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Coming home from hospital is a big moment for all of you. For your babies, it is the start of their relationship with a place that will become increasingly theirs to explore and enjoy. For you, it is the start of your independent life as a family together, away from the rules and routines of hospital life.
Help at home
The next few weeks will be incredibly busy. Friends and family may offer to help out. Not only should you accept these offers, but try to make sure they are helping with real chores (laundry, shopping, cooking, cleaning etc) so that you can have as much time as possible to rest, enjoy your babies and share moments with your partner.
If help isn’t offered, ask for it. People may well be happy to pitch in if you make it clear you would appreciate their assistance. Do make sure you don’t end up looking after the helper, though. If someone pops over to see the babies, they will certainly be able to make their own cup of tea, and one for you while they’re at it.
In some areas, health visitors will do home visits in the early days, especially for parents of multiples and particularly so if you have other children as well. This means the babies can be checked at home and you don’t have to go to the baby clinic.
If you have triplets or more, your health visitor may be able to organise some home help for you, though there is no statutory entitlement to this. Voluntary associations such as Homestart can also help. Colleges sometimes have trainee nurses or nannies looking for work placements. The admin on these things can take a while, so if you are reading this before the babies arrive, it’s worth getting the ball rolling now.
What’s in a routine?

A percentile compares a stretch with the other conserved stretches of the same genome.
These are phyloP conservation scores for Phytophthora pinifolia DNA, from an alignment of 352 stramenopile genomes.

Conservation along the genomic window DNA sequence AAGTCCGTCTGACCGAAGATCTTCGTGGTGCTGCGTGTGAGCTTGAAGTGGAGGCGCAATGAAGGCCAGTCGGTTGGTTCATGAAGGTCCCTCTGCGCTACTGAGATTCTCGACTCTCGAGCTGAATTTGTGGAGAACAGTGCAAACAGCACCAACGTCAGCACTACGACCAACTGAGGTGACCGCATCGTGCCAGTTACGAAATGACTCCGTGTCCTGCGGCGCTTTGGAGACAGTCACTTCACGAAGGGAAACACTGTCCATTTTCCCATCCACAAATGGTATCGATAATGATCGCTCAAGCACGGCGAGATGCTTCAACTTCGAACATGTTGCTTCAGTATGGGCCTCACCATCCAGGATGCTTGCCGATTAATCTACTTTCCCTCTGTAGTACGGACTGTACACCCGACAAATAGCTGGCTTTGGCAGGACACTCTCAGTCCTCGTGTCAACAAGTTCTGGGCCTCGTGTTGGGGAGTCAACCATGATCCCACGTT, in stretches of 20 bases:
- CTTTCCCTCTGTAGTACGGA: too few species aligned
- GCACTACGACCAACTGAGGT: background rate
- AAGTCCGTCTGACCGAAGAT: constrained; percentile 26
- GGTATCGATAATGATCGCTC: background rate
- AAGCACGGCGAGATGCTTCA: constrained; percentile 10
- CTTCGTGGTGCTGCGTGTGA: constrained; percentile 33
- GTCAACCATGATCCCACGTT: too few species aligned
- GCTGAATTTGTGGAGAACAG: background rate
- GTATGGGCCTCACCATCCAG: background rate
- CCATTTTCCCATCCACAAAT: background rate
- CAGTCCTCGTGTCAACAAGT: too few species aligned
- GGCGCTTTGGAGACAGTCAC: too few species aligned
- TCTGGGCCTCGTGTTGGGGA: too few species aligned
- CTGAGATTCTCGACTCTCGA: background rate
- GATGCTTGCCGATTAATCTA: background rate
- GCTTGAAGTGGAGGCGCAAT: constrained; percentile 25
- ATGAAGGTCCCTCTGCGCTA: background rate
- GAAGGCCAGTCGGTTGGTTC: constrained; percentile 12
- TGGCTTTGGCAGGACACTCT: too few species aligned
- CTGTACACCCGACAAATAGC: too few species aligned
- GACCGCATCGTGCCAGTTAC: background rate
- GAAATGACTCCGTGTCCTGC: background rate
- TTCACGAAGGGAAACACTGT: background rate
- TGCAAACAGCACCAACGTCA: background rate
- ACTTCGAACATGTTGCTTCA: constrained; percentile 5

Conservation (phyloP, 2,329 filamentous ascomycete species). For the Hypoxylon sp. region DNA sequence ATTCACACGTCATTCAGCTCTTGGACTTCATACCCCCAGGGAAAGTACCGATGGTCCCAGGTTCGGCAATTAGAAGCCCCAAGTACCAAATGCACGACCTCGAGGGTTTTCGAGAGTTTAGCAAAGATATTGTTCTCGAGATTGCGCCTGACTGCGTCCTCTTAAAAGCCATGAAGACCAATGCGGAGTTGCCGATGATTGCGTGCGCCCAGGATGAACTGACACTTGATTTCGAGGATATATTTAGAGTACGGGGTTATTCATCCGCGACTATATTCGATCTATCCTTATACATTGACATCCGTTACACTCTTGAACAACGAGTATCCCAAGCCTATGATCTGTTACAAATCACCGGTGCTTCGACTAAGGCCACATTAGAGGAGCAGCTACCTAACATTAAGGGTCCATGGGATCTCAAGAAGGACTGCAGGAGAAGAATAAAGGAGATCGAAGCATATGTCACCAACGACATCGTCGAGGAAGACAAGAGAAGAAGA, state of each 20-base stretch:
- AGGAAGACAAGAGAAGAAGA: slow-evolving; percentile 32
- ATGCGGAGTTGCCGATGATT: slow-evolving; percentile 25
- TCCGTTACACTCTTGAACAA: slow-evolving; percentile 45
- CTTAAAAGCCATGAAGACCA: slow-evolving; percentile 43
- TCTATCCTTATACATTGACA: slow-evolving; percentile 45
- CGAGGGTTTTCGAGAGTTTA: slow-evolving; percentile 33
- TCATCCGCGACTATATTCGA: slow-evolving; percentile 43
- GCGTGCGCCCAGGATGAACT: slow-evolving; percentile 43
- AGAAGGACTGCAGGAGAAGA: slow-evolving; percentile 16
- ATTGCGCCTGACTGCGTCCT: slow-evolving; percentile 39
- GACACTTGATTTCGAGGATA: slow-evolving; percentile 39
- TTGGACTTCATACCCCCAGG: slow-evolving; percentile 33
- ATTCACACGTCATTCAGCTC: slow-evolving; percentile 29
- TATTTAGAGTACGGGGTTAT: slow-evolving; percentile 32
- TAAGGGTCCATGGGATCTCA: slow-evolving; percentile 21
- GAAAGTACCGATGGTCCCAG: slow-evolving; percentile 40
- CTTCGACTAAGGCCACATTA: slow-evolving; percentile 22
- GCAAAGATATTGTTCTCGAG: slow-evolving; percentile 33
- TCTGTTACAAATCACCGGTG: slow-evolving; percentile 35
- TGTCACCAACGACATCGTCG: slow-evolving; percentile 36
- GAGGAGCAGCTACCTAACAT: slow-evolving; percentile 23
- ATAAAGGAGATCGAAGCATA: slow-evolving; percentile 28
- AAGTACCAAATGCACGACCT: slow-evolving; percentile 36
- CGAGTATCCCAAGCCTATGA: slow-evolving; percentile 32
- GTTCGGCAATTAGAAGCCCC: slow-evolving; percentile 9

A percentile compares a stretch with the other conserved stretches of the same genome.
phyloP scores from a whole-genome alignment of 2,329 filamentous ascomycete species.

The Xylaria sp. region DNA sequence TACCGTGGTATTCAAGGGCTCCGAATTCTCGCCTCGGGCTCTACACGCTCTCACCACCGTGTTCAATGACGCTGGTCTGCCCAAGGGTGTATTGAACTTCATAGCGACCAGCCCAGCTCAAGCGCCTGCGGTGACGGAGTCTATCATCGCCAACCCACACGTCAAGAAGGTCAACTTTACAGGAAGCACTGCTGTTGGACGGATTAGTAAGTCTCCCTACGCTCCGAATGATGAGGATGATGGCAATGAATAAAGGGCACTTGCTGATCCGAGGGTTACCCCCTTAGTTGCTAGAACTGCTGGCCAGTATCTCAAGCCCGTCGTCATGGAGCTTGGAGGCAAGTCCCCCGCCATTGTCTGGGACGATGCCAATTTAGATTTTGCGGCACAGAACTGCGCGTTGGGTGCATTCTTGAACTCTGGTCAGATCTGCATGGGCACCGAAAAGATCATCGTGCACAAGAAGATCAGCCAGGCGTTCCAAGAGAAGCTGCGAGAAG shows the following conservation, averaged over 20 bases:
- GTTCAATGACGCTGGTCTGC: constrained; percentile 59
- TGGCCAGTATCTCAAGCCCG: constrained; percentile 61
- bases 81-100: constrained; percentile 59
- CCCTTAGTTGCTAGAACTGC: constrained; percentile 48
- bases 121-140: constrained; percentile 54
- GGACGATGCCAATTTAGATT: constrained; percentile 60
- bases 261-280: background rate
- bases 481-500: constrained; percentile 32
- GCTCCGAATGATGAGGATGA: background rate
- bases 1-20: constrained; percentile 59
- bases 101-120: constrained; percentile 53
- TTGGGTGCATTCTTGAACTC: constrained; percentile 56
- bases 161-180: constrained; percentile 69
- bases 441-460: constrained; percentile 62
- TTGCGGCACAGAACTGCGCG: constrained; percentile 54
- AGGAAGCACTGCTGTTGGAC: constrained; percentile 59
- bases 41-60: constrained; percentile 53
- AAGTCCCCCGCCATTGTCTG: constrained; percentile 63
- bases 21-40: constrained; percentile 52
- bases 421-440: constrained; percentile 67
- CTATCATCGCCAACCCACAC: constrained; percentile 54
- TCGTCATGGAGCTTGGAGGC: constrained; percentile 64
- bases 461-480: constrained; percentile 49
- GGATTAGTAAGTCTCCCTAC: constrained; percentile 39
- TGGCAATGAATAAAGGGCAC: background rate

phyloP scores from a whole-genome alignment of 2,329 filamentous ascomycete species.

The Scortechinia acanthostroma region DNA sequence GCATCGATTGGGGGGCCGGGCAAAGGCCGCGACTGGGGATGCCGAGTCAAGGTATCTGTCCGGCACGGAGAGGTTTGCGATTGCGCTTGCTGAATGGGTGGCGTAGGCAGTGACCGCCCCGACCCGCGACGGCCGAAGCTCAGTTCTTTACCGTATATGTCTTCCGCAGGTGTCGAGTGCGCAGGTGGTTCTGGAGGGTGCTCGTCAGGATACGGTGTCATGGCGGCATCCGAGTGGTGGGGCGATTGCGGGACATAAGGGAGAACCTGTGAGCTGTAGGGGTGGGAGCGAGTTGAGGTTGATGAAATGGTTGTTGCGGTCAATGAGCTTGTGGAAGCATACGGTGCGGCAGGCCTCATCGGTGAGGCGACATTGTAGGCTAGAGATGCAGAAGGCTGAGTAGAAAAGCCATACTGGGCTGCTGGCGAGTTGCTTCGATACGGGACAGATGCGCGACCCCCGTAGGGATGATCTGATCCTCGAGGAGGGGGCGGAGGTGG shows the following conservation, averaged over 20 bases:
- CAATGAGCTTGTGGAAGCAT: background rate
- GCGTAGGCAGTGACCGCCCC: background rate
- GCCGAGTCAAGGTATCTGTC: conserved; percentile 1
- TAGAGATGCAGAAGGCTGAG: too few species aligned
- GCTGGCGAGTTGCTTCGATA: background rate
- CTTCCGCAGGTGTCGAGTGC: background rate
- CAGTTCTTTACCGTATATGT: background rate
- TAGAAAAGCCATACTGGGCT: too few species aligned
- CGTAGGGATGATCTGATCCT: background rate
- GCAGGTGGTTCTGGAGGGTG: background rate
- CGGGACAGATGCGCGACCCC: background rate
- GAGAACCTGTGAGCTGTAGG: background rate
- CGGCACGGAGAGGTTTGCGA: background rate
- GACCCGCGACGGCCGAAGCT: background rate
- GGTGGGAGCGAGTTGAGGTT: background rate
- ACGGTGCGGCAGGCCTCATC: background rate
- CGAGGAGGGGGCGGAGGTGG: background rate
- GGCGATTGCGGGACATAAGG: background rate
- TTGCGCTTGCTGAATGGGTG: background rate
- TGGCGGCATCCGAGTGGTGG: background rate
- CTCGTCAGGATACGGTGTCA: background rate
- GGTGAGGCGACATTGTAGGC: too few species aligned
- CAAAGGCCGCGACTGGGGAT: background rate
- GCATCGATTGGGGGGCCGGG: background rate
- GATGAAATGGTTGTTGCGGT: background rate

Many parents find a non-rigid routine invaluable in caring for more than one baby. If your babies were in special care they may already have a routine you can continue with, but be prepared to vary it as the babies’ needs change. Otherwise, by thinking about your babies’ needs – such as feeding, sleeping and play – you can develop a pattern that works for you and them.
If you want to encourage them to do something then put it in as a regular part of each day. For example, you might have a bedtime routine of bath, feed and into their cot to help them settle at night. Once they have a routine, work out what tasks you have to do, timetable it round that pattern, then stick to it as best you can. Try allocating tasks to each parent or helper, so for example, one might do the laundry while the other cooks supper. Remember though that as babies mature the routines will need to be adjusted in response to their changing sleep, feeding and wake patterns, especially during periods like growth spurts and teething. While routines can be helpful in organising your activities, try to avoid being rigid and setting unrealistic expectations.
Ask yourself which household chores are essential and which desirable. Until things calm down, stick to what’s essential and when that’s done, take whatever moments are left for yourself, your partner and your babies – or just rest.